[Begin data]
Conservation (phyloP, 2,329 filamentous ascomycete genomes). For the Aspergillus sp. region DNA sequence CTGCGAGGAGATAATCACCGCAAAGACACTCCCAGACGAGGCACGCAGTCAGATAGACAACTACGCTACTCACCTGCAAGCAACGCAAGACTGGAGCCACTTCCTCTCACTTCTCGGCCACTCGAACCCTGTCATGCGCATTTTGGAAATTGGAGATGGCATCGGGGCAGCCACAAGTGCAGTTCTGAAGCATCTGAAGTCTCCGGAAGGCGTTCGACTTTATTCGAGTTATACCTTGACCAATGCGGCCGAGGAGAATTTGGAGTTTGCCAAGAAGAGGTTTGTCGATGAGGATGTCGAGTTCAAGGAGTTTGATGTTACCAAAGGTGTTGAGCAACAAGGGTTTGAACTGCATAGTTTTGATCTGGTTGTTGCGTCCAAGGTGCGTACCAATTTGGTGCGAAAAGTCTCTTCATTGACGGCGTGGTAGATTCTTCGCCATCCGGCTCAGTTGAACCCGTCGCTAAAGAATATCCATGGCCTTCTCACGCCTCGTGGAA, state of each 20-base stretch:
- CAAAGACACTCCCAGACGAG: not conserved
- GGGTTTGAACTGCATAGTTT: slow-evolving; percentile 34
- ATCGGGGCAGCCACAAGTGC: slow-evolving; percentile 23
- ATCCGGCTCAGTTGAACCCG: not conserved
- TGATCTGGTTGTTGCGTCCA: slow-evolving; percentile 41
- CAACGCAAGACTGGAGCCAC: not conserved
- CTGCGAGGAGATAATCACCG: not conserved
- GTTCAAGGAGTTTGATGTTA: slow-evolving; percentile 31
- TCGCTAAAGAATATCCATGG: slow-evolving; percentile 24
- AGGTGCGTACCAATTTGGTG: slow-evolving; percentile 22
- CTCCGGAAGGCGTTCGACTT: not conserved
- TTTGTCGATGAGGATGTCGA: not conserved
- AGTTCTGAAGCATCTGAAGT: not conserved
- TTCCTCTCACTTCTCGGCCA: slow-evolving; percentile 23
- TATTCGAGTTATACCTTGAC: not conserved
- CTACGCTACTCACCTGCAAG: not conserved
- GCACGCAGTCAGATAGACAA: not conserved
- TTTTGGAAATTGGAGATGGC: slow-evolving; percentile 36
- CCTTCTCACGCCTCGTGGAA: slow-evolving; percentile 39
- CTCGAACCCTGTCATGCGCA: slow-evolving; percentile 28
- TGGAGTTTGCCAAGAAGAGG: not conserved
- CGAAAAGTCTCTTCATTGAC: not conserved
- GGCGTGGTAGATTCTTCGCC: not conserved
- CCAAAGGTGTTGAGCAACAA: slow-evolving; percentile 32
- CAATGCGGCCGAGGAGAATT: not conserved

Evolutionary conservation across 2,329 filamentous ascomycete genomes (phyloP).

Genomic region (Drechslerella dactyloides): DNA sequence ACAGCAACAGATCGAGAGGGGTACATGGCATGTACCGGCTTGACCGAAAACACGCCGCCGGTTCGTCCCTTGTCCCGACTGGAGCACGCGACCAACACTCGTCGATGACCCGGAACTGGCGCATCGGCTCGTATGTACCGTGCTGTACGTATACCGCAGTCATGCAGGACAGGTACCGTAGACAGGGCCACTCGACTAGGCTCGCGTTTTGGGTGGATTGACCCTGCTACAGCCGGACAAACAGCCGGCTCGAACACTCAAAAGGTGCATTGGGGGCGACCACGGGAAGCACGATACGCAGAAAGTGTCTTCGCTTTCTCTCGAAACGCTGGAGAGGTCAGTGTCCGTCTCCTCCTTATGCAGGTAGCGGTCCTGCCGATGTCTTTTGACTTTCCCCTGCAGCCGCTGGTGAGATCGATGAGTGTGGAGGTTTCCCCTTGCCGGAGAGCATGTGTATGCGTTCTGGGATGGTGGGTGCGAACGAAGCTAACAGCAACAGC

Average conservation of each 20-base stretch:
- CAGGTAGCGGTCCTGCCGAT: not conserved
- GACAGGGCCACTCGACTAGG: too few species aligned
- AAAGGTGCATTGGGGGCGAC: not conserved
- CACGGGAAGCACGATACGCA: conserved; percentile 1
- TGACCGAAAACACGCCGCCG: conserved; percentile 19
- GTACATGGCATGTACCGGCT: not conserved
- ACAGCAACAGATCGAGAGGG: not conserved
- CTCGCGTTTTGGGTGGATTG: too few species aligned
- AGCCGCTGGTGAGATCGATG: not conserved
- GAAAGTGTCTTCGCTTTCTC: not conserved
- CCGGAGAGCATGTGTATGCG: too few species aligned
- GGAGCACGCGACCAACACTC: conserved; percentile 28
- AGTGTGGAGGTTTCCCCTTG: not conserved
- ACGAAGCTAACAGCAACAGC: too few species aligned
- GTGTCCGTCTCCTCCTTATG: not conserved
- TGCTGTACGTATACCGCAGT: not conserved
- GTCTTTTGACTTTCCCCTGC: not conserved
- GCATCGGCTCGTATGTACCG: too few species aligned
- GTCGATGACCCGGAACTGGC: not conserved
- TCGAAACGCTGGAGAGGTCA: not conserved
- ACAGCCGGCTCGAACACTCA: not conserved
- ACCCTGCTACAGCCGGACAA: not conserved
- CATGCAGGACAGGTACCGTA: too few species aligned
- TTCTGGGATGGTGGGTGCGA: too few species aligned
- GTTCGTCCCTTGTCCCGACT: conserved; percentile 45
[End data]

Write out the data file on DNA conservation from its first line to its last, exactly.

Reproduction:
Conservation (phyloP, 2,329 filamentous ascomycete genomes). For the Aspergillus sp. region DNA sequence CTGCGAGGAGATAATCACCGCAAAGACACTCCCAGACGAGGCACGCAGTCAGATAGACAACTACGCTACTCACCTGCAAGCAACGCAAGACTGGAGCCACTTCCTCTCACTTCTCGGCCACTCGAACCCTGTCATGCGCATTTTGGAAATTGGAGATGGCATCGGGGCAGCCACAAGTGCAGTTCTGAAGCATCTGAAGTCTCCGGAAGGCGTTCGACTTTATTCGAGTTATACCTTGACCAATGCGGCCGAGGAGAATTTGGAGTTTGCCAAGAAGAGGTTTGTCGATGAGGATGTCGAGTTCAAGGAGTTTGATGTTACCAAAGGTGTTGAGCAACAAGGGTTTGAACTGCATAGTTTTGATCTGGTTGTTGCGTCCAAGGTGCGTACCAATTTGGTGCGAAAAGTCTCTTCATTGACGGCGTGGTAGATTCTTCGCCATCCGGCTCAGTTGAACCCGTCGCTAAAGAATATCCATGGCCTTCTCACGCCTCGTGGAA, state of each 20-base stretch:
- CAAAGACACTCCCAGACGAG: not conserved
- GGGTTTGAACTGCATAGTTT: slow-evolving; percentile 34
- ATCGGGGCAGCCACAAGTGC: slow-evolving; percentile 23
- ATCCGGCTCAGTTGAACCCG: not conserved
- TGATCTGGTTGTTGCGTCCA: slow-evolving; percentile 41
- CAACGCAAGACTGGAGCCAC: not conserved
- CTGCGAGGAGATAATCACCG: not conserved
- GTTCAAGGAGTTTGATGTTA: slow-evolving; percentile 31
- TCGCTAAAGAATATCCATGG: slow-evolving; percentile 24
- AGGTGCGTACCAATTTGGTG: slow-evolving; percentile 22
- CTCCGGAAGGCGTTCGACTT: not conserved
- TTTGTCGATGAGGATGTCGA: not conserved
- AGTTCTGAAGCATCTGAAGT: not conserved
- TTCCTCTCACTTCTCGGCCA: slow-evolving; percentile 23
- TATTCGAGTTATACCTTGAC: not conserved
- CTACGCTACTCACCTGCAAG: not conserved
- GCACGCAGTCAGATAGACAA: not conserved
- TTTTGGAAATTGGAGATGGC: slow-evolving; percentile 36
- CCTTCTCACGCCTCGTGGAA: slow-evolving; percentile 39
- CTCGAACCCTGTCATGCGCA: slow-evolving; percentile 28
- TGGAGTTTGCCAAGAAGAGG: not conserved
- CGAAAAGTCTCTTCATTGAC: not conserved
- GGCGTGGTAGATTCTTCGCC: not conserved
- CCAAAGGTGTTGAGCAACAA: slow-evolving; percentile 32
- CAATGCGGCCGAGGAGAATT: not conserved

Evolutionary conservation across 2,329 filamentous ascomycete genomes (phyloP).

Genomic region (Drechslerella dactyloides): DNA sequence ACAGCAACAGATCGAGAGGGGTACATGGCATGTACCGGCTTGACCGAAAACACGCCGCCGGTTCGTCCCTTGTCCCGACTGGAGCACGCGACCAACACTCGTCGATGACCCGGAACTGGCGCATCGGCTCGTATGTACCGTGCTGTACGTATACCGCAGTCATGCAGGACAGGTACCGTAGACAGGGCCACTCGACTAGGCTCGCGTTTTGGGTGGATTGACCCTGCTACAGCCGGACAAACAGCCGGCTCGAACACTCAAAAGGTGCATTGGGGGCGACCACGGGAAGCACGATACGCAGAAAGTGTCTTCGCTTTCTCTCGAAACGCTGGAGAGGTCAGTGTCCGTCTCCTCCTTATGCAGGTAGCGGTCCTGCCGATGTCTTTTGACTTTCCCCTGCAGCCGCTGGTGAGATCGATGAGTGTGGAGGTTTCCCCTTGCCGGAGAGCATGTGTATGCGTTCTGGGATGGTGGGTGCGAACGAAGCTAACAGCAACAGC

Average conservation of each 20-base stretch:
- CAGGTAGCGGTCCTGCCGAT: not conserved
- GACAGGGCCACTCGACTAGG: too few species aligned
- AAAGGTGCATTGGGGGCGAC: not conserved
- CACGGGAAGCACGATACGCA: conserved; percentile 1
- TGACCGAAAACACGCCGCCG: conserved; percentile 19
- GTACATGGCATGTACCGGCT: not conserved
- ACAGCAACAGATCGAGAGGG: not conserved
- CTCGCGTTTTGGGTGGATTG: too few species aligned
- AGCCGCTGGTGAGATCGATG: not conserved
- GAAAGTGTCTTCGCTTTCTC: not conserved
- CCGGAGAGCATGTGTATGCG: too few species aligned
- GGAGCACGCGACCAACACTC: conserved; percentile 28
- AGTGTGGAGGTTTCCCCTTG: not conserved
- ACGAAGCTAACAGCAACAGC: too few species aligned
- GTGTCCGTCTCCTCCTTATG: not conserved
- TGCTGTACGTATACCGCAGT: not conserved
- GTCTTTTGACTTTCCCCTGC: not conserved
- GCATCGGCTCGTATGTACCG: too few species aligned
- GTCGATGACCCGGAACTGGC: not conserved
- TCGAAACGCTGGAGAGGTCA: not conserved
- ACAGCCGGCTCGAACACTCA: not conserved
- ACCCTGCTACAGCCGGACAA: not conserved
- CATGCAGGACAGGTACCGTA: too few species aligned
- TTCTGGGATGGTGGGTGCGA: too few species aligned
- GTTCGTCCCTTGTCCCGACT: conserved; percentile 45